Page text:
Kansas schools ALREADY spend less on non-instructional programs

Kansas schools ALREADY spend less on non-instructional programs

Critics of Kansas public education sometimes claim that too little funding goes directly to teachers and too much to other programs. By cutting non-teaching programs and shifting that money to instruction, some say education could be improved without spending more money.

But national reports (link) show that Kansas already spends less on those programs than other states, including both the top states in student achievement and those most like Kansas.

This data supports the finding of the Legislature’s recent education cost study, conducted this earlier this year. The authors said Kansas schools are among the most efficient in the nation, producing nearly 96% of their potential output, on average. Kansas ranks in the top half of the nation on each of 15 student success indicators and ranks number nine overall, while total funding per pupil is 30th.

Most educators agree that “non-instructional” programs – principals, counselors, nurses, social services, speech pathology and audiology, libraries, food service and transportation, as well as operating school facilities and general administration – also have a big impact on student learning. The most recent data from other states (2016) finds Kansas spending trails other states in these areas.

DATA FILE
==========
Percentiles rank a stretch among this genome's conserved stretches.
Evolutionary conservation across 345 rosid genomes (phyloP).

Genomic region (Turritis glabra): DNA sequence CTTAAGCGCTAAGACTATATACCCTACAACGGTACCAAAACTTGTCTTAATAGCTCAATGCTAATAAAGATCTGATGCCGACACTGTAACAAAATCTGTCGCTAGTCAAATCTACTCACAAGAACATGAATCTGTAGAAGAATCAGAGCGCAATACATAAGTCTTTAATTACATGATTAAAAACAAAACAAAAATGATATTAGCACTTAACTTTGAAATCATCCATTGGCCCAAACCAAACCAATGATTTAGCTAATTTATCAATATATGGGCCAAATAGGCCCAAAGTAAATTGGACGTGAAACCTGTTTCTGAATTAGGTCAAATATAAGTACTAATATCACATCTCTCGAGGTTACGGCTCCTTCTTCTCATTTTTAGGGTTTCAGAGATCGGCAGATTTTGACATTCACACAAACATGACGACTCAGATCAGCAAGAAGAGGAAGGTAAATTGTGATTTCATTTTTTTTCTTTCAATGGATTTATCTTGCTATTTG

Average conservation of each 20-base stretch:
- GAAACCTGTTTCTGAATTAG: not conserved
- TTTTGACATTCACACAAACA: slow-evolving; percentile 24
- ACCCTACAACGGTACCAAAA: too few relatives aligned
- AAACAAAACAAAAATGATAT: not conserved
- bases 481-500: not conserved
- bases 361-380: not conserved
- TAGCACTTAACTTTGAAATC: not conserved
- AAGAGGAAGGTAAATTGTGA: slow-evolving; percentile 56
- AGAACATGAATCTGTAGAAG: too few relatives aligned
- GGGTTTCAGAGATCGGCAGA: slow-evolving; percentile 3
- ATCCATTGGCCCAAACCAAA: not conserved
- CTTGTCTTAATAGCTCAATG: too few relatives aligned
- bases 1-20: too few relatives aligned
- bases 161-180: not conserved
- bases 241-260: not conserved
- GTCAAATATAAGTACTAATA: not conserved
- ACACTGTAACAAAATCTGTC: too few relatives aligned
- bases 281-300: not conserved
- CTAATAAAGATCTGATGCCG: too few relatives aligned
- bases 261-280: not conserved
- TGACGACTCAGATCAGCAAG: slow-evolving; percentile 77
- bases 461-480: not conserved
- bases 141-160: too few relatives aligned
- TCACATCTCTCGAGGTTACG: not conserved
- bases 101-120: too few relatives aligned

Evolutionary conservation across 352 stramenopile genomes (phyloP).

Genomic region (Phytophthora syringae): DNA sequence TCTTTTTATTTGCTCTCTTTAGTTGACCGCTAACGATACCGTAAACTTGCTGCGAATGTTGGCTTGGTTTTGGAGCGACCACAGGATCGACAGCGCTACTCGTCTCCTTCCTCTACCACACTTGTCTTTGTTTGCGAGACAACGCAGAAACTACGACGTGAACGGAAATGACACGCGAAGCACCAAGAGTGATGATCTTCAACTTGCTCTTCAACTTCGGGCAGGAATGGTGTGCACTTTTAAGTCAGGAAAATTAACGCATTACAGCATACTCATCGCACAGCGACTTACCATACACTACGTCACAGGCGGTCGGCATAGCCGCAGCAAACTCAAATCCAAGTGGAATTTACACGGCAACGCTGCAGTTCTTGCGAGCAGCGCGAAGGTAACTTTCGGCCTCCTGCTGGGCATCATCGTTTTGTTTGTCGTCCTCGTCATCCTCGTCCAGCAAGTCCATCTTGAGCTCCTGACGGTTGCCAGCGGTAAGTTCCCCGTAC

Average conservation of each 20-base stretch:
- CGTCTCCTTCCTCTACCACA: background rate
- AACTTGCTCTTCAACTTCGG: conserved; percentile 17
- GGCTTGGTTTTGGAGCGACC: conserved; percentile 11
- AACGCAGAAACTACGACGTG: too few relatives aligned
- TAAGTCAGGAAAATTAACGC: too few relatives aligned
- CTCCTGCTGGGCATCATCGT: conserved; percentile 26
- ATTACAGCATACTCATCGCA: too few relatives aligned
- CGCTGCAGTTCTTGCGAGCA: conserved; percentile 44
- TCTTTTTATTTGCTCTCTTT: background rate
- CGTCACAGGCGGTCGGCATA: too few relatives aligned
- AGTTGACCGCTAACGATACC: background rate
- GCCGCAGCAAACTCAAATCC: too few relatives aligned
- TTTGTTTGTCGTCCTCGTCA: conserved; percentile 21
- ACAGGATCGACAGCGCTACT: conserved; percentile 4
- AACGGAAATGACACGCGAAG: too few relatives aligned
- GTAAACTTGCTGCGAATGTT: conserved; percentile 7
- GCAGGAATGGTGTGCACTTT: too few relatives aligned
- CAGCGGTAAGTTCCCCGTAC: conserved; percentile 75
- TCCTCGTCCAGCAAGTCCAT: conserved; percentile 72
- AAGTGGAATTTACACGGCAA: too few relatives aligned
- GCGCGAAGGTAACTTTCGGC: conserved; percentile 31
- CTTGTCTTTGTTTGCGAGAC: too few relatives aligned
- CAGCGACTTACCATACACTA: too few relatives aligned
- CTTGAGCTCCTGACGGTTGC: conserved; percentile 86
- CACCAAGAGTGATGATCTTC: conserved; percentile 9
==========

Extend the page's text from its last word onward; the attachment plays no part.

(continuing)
Here is what Kansas spent on major parts of school operating budgets outside of instruction compared to other states, as reported by National Center for Education Statistics.  Kansas funding is compared to the U.S. average, the nine highest achieving states on 15 measures of student success, states bordering Kansas and other Plains states, “peer” states most similar to Kansas in population characteristics, and the 10 states with the lowest student success. (For details of the comparison states, see below.)

General Administration. It is the smallest item in every group. Kansas spent $242 per pupil, $20 more than the national average but lower than the highest achieving states, border/Plains states and peer states, and higher than the bottom performing states. (Note that the lowest spending states spend the least on general administration and the top performing states the most.)

School Administration. Republican candidate for Governor Kris Kobach has criticized some schools as being top heavy with principals, but Kansas spending of $583 per pupil on school building administration is less than any group except border/Plains states (which spent just $8 less). Research indicates that school principals are critical to student success.

Transportation. Kansas spent about $400 per pupil on transportation, less than any comparison group of states, including the U.S. average.

Operations and Maintenance. Kansas spent about $1,000 per pupil to heat, light, cool, clean, maintain, insure and secure school facilities – less than every group except border/Plains states.